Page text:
Consumer Reports reveals security issue with Glow pregnancy app
Company responds, makes fixes to popular women's health and fertility app
Consumer Reports recently tested the security and privacy features on a popular women’s health and fertility app called Glow. It’s designed to help women track their monthly cycles and get pregnant. The app asks for very personal information, like how you slept, whether you use birth control and even if you’re constipated.
“Consumer Reports discovered that people with little to no hacking skills could link their Glow account to another user’s account without the other person knowing it. We investigated this using our own test accounts,” explained Maria Rerecich, the head of Consumer Reports' Electronics Testing.
“So with just the email address on the account, he was able to invite me. I didn’t have to accept the invitation and he can see the personal information that I entered in the app,” Rerecich added.
Then using common security software, Consumer Reports could see the personal data of any user who posted a message in the app’s forums -- finding the woman's email, her first name, last name and location.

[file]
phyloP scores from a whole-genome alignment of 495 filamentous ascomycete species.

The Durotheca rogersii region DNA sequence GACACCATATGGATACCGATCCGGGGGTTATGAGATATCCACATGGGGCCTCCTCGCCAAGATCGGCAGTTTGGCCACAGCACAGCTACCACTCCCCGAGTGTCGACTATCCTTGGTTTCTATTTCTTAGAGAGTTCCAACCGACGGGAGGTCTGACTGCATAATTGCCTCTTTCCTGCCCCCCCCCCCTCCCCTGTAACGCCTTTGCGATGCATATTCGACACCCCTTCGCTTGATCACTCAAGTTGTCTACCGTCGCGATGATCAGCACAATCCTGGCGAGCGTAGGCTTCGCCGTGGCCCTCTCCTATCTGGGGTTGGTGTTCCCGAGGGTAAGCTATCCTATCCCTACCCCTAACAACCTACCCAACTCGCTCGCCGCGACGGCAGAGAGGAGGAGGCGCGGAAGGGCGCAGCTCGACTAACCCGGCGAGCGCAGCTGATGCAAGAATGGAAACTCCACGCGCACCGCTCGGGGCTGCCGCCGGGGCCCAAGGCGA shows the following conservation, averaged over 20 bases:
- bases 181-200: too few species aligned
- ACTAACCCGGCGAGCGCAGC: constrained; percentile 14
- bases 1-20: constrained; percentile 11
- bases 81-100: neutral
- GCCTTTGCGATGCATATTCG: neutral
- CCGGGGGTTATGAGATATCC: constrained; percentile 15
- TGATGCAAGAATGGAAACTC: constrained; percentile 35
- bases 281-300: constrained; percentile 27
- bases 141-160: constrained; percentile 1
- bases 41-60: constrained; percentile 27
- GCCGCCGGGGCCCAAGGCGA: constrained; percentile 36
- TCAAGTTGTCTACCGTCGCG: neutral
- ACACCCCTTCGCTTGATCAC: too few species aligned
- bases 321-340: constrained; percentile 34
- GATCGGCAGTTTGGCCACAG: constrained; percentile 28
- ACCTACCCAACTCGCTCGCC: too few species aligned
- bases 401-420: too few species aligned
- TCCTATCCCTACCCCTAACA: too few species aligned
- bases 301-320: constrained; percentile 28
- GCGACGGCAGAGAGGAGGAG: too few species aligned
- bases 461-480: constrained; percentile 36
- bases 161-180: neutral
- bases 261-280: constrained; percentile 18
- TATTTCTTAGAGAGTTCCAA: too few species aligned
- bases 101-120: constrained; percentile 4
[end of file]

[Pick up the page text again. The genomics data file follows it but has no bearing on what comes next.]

In another test, Consumer Reports found it was fairly easy to change a user’s password and take over their account.
“So he changed my password. I could not get into my account. Because I didn’t know the password. He could get into my account and do anything he wanted with that, have access to all my data, pretend to be me,” said Rerecich.
In response, Glow has since fixed these security issues and released this statement:
“We appreciate Consumer Reports bringing to our attention some possible vulnerabilities within our app. The industry only gets stronger with white hats who are looking to protect consumers. Once informed, our team immediately worked to address and correct the potential issues and have since released an updated version of the app. We also informed users via email to consider changing their password as an extra precaution. Of the more than 4 million users across our apps, far less than 0.15% of our users could have potentially been impacted, but there is no evidence to suggest that any Glow data has been compromised.” -- Jennifer Tye, Glow's Head of US Operations
You can read more from Consumer Reports' findings here: ConsumerReports.org
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